Franklin Graham to hold Pittsburgh revival in August
'Three Rivers Festival of Hope' slated for mid-month
January 16, 2014 11:51 PM
Darrell Sapp / Post-Gazette
The Rev. Franklin Graham takes a selfie with David Show of Uniontown, before a luncheon at Thursday the Marriott City Center. The luncheon was part of the planning events for Rev. Graham's Three Rivers Festival of Hope, slated for Aug. 15-17.
By Peter Smith / Pittsburgh Post-Gazette
The Rev. Franklin Graham, the son, namesake and ministry heir to legendary evangelist Billy Graham, gathered with several hundred Pittsburgh-area pastors and others Thursday afternoon to formally launch the countdown to a three-day revival here in August.
Rev. Graham is scheduled to preach Aug. 15-17 at what's being called the Three Rivers Festival of Hope, organized by an array of Protestant and Catholic churches, at the Consol Energy Center. The center has a capacity of more than 19,000, depending on seating and staging configuration.
"I'm going to present the Gospel as plainly and simply as I know how and give people an opportunity to respond," Rev. Graham said at the lunchtime launch at the Marriott City Center.
Organizers have been quietly at work for the past 18 months, inviting Rev. Graham and preparing to mobilize a fleet of volunteers for the event, which will include music and testimonies as well as preaching.
"What I've seen in the last 18 months is a thirsting in this city to come together as the body of Christ, not as a dismembered mess," said Ted Kerr, chairman of the festival steering committee and executive director of the Pittsburgh Experiment, a nondenominational workplace ministry.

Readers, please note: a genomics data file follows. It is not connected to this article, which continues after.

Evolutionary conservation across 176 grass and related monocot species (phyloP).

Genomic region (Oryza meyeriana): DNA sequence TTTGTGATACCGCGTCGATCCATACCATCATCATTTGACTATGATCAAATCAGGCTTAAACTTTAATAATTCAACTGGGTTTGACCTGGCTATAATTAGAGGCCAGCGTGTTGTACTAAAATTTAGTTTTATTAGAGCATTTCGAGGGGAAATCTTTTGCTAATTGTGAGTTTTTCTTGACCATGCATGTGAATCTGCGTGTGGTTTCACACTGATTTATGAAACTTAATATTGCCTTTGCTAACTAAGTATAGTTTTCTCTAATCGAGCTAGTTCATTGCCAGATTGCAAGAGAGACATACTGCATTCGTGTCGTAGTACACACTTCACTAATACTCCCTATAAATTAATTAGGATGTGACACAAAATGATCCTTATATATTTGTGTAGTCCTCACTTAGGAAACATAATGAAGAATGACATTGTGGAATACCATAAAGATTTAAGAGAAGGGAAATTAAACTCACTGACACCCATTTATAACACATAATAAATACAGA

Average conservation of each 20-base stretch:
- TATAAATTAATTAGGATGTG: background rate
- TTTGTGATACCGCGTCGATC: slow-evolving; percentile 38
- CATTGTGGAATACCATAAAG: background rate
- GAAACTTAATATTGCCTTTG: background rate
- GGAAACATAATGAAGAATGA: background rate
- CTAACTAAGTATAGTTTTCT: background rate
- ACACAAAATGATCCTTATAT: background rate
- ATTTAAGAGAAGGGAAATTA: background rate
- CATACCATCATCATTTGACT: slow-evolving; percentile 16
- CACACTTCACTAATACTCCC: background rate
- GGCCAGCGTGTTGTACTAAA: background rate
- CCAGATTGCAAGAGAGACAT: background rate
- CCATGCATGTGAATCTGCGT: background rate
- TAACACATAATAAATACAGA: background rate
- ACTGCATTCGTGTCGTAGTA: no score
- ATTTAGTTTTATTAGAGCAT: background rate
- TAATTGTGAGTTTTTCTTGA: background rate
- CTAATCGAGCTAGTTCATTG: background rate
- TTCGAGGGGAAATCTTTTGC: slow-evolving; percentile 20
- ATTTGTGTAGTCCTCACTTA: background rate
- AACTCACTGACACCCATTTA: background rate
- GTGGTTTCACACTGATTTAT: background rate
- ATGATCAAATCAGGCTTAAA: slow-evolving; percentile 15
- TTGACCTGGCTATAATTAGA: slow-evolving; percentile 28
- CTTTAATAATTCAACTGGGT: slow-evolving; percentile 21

Organizers span a broad range of denominations, and a Catholic parish in Carnegie arranged for festival organizers to use office space there.
William Franklin Graham III, 61, succeeded his father as president of the Billy Graham Evangelistic Association in 2001. The younger Graham also heads Samaritan's Purse, an international organization that has delivered relief to disaster victims and other needy people. Rev. Graham returned to his North Carolina headquarters directly after Thursday's gathering to help organize a relief flight to Iraq.
The Rev. Billy Graham, now 95 and in weak health, has preached to hundreds of millions of people since the 1930s and persuaded millions to commit or recommit to Jesus Christ. He drew hundreds of thousands at revivals in Pittsburgh in 1952, 1968 and 1993.
Franklin Graham has preached to about 7 million people worldwide, according to the association.
Both Grahams have preached an uncompromising appeal for all to repent of their sins and receive Jesus. But while the elder developed warm relations with leaders of other faiths, the younger has drawn controversy for his blunt criticisms of other religions.
The Pentagon withdrew an invitation for Franklin Graham to speak in 2010 at a prayer event due to his past statements about Islam, which he had called a "very evil and wicked religion" while saying he loves the Muslim people. He also said in 2010 of Hindus' veneration of numerous divine manifestations: "None of their 9,000 gods is going to lead me to salvation."
Rev. Graham said Thursday he believed religious liberties in the United States are being curtailed, such as with removals of creches and crosses from public spaces, and that churches should take advantage of opportunities to evangelize while they can.
"Secular progressives are tolerant of everything but the name of Christ and the symbol of the cross," he said in an interview.
He said all were invited to the festival but that he wouldn't compromise the message.
"When you tell a person that they're a sinner, it's offensive to them," he told the audience.
"When you tell a person that the only way to God is through Christ, that's offensive to many people," he added. "But it's true. And we have to present Christ and give people an opportunity to repent."
Franklin Graham asked for prayers for his father, who suffered a lung infection a few days after a major celebration of his 95th birthday on Nov. 7 at his North Carolina home.
The infection cleared but drained his strength.
"His vitals are good, but I can sense there's a change in him," Franklin Graham said. "It is like he has completed what he's going to do and he's ready to go home."
Pastors gathered Thursday said they were eager to join forces and plan for the festival.
"We can't do this kind of stuff" as a small congregation, said Paul Baer, pastor of Suburban Community Church in Irwin. "But when Franklin comes, we can put our hands to it."
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